Actors: Oscar Isaac, Carey Mulligan, John Goodman
Format: AC-3, Closed-captioned, Color, Dolby, NTSC, Subtitled, Widescreen
Subtitles: English, Spanish
Number of discs: 1
Rated: R (Restricted)
Studio: Sony Pictures Home Entertainment
DVD Release Date: March 11, 2014
Run Time: 104 minutes
The worst films to review are the ones that have nothing spectacular about them, surviving merely on adequacy in order to make enough money in ticket sales to justify calling it a success. These films are nearly impossible to review, mostly because they are so boringly stuck in familiar formulas and predictable character arcs. Reviewing Inside Lllewyn Davis is proving to be just as difficult to review, but not for its lack of spectacular elements. The problem with this film is finding a place to begin, with every scene of the filming exuding confidence in filmmaking from every possible aspect. This may very well be the most understated film of the year, though every bit as good as every other film nominated for Best Picture this past Academy Awards.
I’ll use this as my starting point for the endless compliments to the Coen brothers and the overly competent cast and crew. Though Inside Llewyn Davis received few nominations, Bruno Delbonnel’s spectacular cinematography was thankfully given that honor. Every frame of this film is a near miracle in cinema, matched by the Coen’s signature subtext-filled witty narrative. They implant a style of humor that only they could accomplish in a film about the bleak globular existence of a struggling artist.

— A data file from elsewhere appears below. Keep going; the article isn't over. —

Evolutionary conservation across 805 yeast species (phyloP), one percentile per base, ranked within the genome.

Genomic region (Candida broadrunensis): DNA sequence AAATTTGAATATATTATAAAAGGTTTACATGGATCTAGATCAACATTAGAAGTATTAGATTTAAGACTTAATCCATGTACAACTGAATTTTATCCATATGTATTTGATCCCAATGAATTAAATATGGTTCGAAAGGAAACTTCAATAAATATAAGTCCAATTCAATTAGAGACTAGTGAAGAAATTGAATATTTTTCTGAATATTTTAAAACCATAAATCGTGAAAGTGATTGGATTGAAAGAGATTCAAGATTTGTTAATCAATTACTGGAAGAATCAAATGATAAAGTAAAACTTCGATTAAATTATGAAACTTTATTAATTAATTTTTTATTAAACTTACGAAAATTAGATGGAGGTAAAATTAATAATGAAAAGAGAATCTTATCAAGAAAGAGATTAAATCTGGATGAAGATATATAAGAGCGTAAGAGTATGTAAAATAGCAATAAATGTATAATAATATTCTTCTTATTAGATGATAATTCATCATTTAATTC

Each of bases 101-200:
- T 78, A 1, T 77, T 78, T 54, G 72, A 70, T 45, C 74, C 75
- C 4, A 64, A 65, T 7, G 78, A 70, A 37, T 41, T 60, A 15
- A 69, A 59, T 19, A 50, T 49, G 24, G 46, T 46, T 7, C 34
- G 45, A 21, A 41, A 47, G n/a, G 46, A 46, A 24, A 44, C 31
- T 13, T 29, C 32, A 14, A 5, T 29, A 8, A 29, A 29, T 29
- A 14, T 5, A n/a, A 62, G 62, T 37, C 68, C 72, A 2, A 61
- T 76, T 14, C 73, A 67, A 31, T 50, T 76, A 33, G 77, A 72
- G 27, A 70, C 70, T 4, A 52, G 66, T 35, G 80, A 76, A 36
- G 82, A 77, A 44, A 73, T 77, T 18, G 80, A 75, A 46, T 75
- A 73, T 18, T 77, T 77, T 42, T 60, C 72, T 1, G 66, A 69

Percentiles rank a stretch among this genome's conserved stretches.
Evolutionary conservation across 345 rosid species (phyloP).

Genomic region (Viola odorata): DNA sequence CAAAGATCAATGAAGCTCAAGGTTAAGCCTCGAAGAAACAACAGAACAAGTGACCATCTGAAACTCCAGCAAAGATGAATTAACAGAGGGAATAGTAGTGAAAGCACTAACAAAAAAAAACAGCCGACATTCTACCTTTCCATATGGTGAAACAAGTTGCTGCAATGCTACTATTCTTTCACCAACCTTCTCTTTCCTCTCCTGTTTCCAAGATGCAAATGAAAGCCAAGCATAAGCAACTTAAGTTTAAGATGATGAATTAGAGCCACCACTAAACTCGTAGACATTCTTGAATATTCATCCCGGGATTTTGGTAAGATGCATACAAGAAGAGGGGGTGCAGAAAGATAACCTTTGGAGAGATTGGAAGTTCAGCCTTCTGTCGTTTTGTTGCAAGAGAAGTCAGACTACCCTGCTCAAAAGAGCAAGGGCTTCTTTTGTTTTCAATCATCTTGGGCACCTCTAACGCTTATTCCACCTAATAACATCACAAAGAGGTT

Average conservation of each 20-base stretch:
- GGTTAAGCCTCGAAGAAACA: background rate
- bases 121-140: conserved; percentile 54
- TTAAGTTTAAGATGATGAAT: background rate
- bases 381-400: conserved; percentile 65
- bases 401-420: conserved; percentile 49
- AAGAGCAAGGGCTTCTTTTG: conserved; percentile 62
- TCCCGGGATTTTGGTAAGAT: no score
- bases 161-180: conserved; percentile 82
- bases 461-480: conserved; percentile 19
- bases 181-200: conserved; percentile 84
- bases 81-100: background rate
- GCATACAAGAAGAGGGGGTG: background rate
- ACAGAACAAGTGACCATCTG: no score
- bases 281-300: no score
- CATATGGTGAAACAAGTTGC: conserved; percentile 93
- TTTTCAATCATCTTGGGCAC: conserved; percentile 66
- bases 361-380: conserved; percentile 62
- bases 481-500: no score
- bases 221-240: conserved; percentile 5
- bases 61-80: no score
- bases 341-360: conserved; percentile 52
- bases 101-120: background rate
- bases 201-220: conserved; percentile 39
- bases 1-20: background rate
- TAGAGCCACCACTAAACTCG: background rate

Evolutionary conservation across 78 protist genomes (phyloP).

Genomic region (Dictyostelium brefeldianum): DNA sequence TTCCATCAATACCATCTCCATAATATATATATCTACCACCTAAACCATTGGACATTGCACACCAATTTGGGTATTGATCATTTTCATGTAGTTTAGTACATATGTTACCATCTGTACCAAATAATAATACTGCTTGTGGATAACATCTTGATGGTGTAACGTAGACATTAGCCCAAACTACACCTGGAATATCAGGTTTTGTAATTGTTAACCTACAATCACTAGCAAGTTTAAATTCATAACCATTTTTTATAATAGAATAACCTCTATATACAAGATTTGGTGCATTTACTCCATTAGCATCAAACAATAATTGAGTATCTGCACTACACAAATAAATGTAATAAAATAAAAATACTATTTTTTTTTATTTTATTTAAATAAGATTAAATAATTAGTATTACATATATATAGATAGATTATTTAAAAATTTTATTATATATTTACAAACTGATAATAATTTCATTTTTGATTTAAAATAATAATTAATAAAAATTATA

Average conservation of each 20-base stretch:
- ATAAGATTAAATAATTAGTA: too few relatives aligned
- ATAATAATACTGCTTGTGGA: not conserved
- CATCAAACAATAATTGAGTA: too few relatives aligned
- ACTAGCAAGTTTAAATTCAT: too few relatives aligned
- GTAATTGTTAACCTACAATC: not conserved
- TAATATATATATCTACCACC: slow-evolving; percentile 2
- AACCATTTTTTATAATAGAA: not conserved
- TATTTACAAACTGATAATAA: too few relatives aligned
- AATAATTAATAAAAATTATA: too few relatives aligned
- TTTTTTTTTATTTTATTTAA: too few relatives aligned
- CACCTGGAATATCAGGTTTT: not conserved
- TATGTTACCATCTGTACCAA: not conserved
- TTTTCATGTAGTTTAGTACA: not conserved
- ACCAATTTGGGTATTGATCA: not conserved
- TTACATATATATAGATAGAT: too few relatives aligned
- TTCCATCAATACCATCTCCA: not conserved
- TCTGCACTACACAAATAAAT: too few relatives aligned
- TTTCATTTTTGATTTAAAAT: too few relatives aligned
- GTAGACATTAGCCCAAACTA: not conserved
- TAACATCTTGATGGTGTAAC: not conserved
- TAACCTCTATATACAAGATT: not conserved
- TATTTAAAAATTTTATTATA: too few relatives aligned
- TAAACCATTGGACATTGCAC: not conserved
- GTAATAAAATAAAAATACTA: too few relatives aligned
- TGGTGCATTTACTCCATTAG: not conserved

That artist is a folk singer living in
Greenwich Village in
1961 named Llewyn Davis, played spectacularly by Oscar Isaac in minute facial
expressions and comic deadpan delivery. Then there’s the pain mixed with
purpose when he performs, his most significant song book-ending the film. But
this isn’t your typical inspirational struggling artist film, beginning with
the fact that Llewyn is a bit of an asshole. He is as successful in his music
career as a folk singer as he is in life, relying on the kindness of friends
allowing him to sleep on their couch. Life is a matter of survival between
chances to play his guitar, and that is only heightened when Llewyn discovers
that he may have impregnated his friend’s girlfriend (Carey Mulligan).
This film is simple and understated upon first viewing, but it is so brilliantly constructed that I found myself thinking about it for days after viewing it, feeling a strong addiction-like desire to view it again. The DVD special features include a behind-the-scenes look at the film’s musical collaborations, with a cast including Justin Timberlake, Marcus Mumford and Punch Brothers.
Entertainment Value: 9.5/10
Quality of Filmmaking: 10/10
Historical Significance: 8.5/10
Special Features: 6/10